CINE team performs the first in operando characterization by DRX of a lithium-oxygen battery with redox mediators.
Wednesday April 7th, 2021
Wednesday April 7th, 2021


Prof. Gustavo Doubek
Unicamp, Brasil

The technology of lithium-oxygen batteries (Li-O2) may bring a significant increase in energetic density (quantity of energy stored by weight of battery) comparing to the devices that, today, are in the market, such as ion and lithium batteries. However, several limitations of this technology still need to be overcome to make their commercial use viable. For this, it is necessary to better understand the reactions that occur during the charge and discharge processes and their impact on the battery components (electrodes and electrolyte).

An important contribution to the development of this technology was made recently by researchers and students from CINE’s Advanced Energy Storage Division, in collaboration with a researcher from the Brazilian Synchrotron National Light Laboratory (LNLS-CNPEM). The team conducted the first study of lithium-oxygen batteries with redox mediators with the technique of X rays diffraction (DRX) in actual operation conditions. Thus, it was possible to record, in real time, the changes that occur in the structure of electrodes material during the charge and discharge of batteries and better understand how the mediator’s work.

For the study, the researchers chose one of the most recently developed types of lithium-oxygen batteries: those that rely on catalysts dissolved in the electrolyte – the so-called “redox mediators”. These compounds have been used because they promote a series of reactions, which facilitate charging the lithium-oxygen battery. Without them, large quantities of electricity are necessary for the battery to be charged, which generates undesired reactions which end up degrading the electrolyte and the electrode. Thus, the redox mediators perform an important role in the useful life of the battery – or, using the technical term, in its cycleability (measure which reflects the number of times that a battery can be recharged until it stops working).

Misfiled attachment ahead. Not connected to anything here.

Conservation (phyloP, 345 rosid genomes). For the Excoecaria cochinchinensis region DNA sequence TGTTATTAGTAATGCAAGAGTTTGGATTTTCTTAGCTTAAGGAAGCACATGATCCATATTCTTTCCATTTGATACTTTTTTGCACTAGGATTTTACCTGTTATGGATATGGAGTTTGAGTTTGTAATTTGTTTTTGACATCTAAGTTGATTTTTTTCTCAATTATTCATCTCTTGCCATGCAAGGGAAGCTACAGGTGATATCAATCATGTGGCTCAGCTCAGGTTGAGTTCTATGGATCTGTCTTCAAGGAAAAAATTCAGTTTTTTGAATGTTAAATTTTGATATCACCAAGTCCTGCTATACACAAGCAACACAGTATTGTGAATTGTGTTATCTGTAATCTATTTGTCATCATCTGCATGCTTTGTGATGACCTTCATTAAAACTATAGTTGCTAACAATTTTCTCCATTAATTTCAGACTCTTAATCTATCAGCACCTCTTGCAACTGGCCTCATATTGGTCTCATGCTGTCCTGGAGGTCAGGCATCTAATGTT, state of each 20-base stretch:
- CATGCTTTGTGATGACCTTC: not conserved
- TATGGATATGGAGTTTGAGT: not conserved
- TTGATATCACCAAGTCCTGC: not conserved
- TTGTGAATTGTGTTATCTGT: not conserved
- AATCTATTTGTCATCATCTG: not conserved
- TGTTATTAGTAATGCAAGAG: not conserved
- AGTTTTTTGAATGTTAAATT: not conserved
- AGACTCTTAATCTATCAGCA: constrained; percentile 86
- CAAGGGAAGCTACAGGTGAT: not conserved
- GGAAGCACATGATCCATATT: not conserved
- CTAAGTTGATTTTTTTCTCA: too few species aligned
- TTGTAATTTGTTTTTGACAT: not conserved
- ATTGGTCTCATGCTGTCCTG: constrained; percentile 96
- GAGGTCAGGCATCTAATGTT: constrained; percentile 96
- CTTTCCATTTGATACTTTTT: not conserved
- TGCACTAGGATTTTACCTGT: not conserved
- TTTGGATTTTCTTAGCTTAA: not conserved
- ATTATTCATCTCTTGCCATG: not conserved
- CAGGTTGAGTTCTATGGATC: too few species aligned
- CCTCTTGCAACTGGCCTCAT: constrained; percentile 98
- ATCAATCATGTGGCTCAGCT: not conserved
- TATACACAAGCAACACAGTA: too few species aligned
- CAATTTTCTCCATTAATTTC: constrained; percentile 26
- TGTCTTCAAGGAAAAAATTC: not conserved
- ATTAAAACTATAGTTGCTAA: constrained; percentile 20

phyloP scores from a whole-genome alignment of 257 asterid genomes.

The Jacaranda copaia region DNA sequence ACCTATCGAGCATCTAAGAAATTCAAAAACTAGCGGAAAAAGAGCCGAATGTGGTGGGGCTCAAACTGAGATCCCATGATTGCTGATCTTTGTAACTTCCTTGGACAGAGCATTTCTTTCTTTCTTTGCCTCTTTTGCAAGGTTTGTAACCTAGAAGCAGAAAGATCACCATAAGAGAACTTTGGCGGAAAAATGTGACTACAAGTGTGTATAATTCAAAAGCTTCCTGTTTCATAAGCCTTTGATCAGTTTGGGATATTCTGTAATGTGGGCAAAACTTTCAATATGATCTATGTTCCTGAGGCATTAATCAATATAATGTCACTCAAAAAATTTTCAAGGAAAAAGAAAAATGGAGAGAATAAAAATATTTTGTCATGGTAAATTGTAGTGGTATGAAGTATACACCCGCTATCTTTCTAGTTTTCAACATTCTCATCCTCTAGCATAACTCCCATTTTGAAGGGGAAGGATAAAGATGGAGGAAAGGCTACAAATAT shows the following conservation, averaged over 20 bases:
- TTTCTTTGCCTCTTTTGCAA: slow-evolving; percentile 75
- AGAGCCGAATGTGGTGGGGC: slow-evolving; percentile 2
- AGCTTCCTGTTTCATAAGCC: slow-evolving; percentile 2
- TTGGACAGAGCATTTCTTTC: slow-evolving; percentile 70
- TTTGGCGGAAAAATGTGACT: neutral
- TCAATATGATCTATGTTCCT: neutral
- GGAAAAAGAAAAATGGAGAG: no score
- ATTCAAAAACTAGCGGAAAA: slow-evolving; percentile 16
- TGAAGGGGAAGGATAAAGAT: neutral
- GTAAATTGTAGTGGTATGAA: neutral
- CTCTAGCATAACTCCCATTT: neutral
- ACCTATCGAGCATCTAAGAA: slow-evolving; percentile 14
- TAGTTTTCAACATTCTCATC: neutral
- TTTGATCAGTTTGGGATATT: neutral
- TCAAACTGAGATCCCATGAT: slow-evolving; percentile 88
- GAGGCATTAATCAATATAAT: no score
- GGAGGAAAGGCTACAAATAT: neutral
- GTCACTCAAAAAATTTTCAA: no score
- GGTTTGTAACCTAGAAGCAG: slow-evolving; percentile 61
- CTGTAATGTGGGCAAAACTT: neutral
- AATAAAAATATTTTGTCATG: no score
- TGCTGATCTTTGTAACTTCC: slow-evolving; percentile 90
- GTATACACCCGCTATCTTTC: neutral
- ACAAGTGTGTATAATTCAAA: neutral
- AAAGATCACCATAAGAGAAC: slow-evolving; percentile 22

To be able to perform the experiments, the team needed, initially, to develop the instrumentation, as there was no device which permitted to adequately characterize the materials of a lithium-oxygen battery. The device created was temporarily installed in an experimental station of X rays diffraction at LNLS, where the technique yields more precise and faster results.

“In this study, we reveal, for the first time, the dynamics of formation and decomposition of products with the redox LiBr mediator, showing the crucial importance which the migration of the Br ion has over the cycleability of the system”, says professor Gustavo Doubek (UNICAMP), CINE researcher and leader of the research. “The results are the fruit of more than one year of work, in which we succeeded in projecting and building a robust cell (patent already applied) to measure the discharge and charge of Li-02 batteries with simultaneous X ray diffraction measures”, he completes.


Paper: Operando Synchrotron XRD of Bromide Mediated Li–O2 Battery. Leticia F. Cremasco, Chayene G. Anchieta, Thayane C. M. Nepel, André N. Miranda, Bianca P. Sousa, Cristiane B. Rodella, Rubens M. Filho, and Gustavo Doubek. ACS Applied Materials & Interfaces 2021 13 (11), 13123-13131. DOI: 10.1021/acsami.0c21791.

CINE authors: Leticia F. Cremasco (PhD student, UNICAMP), Chayene G. Anchieta (postdoc UNICAMP), Thayane C. M. Nepel (postdoc UNICAMP), André N. Miranda (PhD student, UNICAMP), Bianca P. Sousa (PhD student, UNICAMP), Rubens M. Filho (Professor, UNICAMP), Prof Gustavo Doubek (Professor, UNICAMP).


Prof. Gustavo Doubek
Unicamp, Brasil

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